Philosophy of a Poet

I first became known in the world of poetry for using verse to keep my escrows going. Taking the opposite tact of iconic modernist poets like Wallace Stevens and T.S. Eliot, who kept their day jobs at a seeming distance from their poetry, the Poet-Broker employed poetry as a tool in commercial real estate. My “Poetic Request for 30 Day Extension of Contingencies” was cited in the Los Angeles Times for enabling a redevelopment project. A piece published in the Wall Street Journal admonished clients in couplets. To place poetic legitimacy on my state-issued real estate licenses, I have had some signed by world renowned writers, including Seamus Heaney and Evan Boland. 

​Prior to my near-death experience, I was becoming bored with this persona. But as a fan of Federico Garcia Lorca, I began to work with poems carrying lunar motifs in urban landscapes. Surviving six harrowing days in the Mojave Desert in 2010 has only deepened my desire to employ my imagery in the direction of spiritual exploration. These poems can be found in my collection The Desert Hat.

Below are a few articles I’ve collected since 1994 with my published poetry, many of which feature the character of the Poet-Broker. They include the Wall Street Journal, Los Angles Times, The Garment & Citizen, The Downtown LA News, and others. Also, one piece published in La Opinión about Broadway and the need to establish business Improvement districts to provide a foundation for development when Los Angeles City failed to provide security and sanitation.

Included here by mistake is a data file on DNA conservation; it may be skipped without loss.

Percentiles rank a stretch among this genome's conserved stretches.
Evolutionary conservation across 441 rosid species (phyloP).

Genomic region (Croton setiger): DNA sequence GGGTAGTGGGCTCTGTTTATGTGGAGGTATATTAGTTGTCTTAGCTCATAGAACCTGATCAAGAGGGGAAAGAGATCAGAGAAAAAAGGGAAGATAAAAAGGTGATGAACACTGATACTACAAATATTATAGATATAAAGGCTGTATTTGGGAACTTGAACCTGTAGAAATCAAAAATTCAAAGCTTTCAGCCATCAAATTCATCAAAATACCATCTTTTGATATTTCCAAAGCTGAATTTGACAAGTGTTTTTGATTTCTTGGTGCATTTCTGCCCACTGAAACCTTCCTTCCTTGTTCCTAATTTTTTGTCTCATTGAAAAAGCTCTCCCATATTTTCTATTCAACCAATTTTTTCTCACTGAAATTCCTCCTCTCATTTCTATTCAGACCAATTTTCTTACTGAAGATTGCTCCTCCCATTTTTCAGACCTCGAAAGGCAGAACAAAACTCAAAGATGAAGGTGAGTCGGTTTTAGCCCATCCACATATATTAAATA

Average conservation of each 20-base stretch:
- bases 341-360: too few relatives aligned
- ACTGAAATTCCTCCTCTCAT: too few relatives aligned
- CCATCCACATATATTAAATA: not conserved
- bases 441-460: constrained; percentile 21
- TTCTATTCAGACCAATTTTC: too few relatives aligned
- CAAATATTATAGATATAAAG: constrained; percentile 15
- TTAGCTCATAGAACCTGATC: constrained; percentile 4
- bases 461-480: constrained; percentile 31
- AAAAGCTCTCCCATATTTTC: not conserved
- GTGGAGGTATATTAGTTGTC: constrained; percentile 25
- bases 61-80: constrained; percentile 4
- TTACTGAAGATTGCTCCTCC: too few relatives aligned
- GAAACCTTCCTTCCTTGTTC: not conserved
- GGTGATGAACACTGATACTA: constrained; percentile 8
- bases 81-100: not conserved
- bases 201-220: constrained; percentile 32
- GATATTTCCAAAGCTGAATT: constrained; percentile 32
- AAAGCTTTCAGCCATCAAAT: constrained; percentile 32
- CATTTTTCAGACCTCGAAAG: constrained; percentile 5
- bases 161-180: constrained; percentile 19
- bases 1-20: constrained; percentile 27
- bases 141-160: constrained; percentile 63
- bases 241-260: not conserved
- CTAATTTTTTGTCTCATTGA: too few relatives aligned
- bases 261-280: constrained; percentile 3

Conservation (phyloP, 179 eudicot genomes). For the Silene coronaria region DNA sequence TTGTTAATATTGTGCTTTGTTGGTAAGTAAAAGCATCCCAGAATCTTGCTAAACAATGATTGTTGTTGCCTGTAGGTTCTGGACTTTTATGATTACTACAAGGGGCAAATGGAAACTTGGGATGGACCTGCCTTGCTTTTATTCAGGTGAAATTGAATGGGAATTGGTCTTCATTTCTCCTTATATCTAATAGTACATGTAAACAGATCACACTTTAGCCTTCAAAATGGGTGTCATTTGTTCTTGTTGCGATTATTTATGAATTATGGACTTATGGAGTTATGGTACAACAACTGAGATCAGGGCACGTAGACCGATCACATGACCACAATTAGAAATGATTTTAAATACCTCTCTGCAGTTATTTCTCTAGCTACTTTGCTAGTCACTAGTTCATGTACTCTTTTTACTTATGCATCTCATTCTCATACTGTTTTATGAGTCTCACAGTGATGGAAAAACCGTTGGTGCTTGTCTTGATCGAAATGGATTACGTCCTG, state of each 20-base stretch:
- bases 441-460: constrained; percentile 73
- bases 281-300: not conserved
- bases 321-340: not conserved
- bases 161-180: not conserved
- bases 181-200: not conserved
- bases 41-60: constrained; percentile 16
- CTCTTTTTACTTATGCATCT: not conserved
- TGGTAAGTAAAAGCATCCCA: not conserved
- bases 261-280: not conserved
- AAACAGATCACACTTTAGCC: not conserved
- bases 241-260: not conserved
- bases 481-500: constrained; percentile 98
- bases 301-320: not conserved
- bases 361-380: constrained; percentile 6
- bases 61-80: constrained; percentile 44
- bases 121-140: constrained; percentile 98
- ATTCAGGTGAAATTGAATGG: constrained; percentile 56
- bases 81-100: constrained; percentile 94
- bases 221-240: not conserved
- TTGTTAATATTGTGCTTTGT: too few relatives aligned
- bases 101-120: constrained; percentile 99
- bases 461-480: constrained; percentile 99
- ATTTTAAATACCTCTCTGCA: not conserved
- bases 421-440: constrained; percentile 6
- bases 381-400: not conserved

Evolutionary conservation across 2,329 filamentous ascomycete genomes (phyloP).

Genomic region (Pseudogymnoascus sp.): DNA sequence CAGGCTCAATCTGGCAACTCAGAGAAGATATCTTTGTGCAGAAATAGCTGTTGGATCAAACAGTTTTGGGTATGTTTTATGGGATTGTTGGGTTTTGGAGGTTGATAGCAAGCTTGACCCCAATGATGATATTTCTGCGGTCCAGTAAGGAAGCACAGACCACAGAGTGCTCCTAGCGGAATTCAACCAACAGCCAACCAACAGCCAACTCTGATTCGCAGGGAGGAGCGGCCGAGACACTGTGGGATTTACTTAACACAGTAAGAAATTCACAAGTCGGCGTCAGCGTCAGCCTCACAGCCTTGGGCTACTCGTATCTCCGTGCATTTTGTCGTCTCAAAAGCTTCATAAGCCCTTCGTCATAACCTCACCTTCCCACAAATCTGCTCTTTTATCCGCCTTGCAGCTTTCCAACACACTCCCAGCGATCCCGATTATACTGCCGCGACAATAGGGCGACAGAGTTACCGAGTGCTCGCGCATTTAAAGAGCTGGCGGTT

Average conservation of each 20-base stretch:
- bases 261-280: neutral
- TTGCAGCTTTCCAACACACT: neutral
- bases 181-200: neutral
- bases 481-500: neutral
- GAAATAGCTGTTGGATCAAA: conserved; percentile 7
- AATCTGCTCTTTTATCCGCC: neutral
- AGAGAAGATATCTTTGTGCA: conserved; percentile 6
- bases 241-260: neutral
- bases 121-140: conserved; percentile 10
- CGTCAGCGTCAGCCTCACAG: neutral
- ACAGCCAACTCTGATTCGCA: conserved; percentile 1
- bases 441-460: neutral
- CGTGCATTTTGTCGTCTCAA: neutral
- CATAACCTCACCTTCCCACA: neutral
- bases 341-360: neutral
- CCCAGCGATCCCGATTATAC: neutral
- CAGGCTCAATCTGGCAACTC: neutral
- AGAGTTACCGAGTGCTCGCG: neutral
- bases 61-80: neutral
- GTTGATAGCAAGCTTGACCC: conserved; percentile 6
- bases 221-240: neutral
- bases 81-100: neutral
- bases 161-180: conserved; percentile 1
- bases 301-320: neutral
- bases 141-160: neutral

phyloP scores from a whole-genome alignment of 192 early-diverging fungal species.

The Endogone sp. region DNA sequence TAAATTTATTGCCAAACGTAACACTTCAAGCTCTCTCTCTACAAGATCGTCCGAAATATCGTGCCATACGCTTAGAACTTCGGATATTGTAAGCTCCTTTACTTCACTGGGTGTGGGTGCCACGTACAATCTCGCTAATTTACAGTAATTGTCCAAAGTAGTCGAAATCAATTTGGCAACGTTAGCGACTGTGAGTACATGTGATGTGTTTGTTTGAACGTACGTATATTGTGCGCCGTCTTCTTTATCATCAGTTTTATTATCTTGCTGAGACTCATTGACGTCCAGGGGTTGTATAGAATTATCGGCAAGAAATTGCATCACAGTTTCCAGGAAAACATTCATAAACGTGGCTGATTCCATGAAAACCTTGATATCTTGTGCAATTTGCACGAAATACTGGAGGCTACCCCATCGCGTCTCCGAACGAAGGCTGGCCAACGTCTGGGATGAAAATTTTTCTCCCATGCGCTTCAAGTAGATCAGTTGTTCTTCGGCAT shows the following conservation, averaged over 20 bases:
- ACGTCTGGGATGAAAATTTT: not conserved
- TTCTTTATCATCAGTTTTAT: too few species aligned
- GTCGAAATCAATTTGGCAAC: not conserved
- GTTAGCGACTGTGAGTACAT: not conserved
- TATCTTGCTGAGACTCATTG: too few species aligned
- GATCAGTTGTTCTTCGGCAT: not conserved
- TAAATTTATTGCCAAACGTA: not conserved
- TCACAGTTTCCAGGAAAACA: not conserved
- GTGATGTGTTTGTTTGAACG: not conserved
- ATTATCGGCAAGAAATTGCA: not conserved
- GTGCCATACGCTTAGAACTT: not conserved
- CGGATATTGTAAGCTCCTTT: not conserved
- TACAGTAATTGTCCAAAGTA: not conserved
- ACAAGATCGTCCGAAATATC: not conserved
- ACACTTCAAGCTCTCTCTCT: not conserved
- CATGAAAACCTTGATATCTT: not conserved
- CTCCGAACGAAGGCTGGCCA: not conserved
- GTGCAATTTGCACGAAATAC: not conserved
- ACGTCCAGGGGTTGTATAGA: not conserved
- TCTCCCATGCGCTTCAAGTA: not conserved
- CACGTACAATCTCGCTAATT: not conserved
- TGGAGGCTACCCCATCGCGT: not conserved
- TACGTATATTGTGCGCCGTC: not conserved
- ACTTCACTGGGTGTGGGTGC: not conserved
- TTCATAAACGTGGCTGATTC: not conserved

There are also a few programs from events where I read my poetry, like at the swearing in of Councilwoman Jan Perry, open mic nights, the event Ad/Verse Reactions with Jack Skelly, and the Urban Marketplace.

A few more published in books and journals.

One of my favorite poems here is not by me, but by a boy named Ramon Rodriguez, the winner of an annual poetry contest I put together for four years that was administered by the Urban Land Institute.

Finally, a few images you thought you would never see. I never enjoyed any real estate deal as much as selling the Burns building to Tarina Tarintino Jewelers. After the deal closed,  the new owners filmed a forty page magazine murder story, “Tokyo Hard Core,” on the roof of the building. I played detective Eddie Polanco. 

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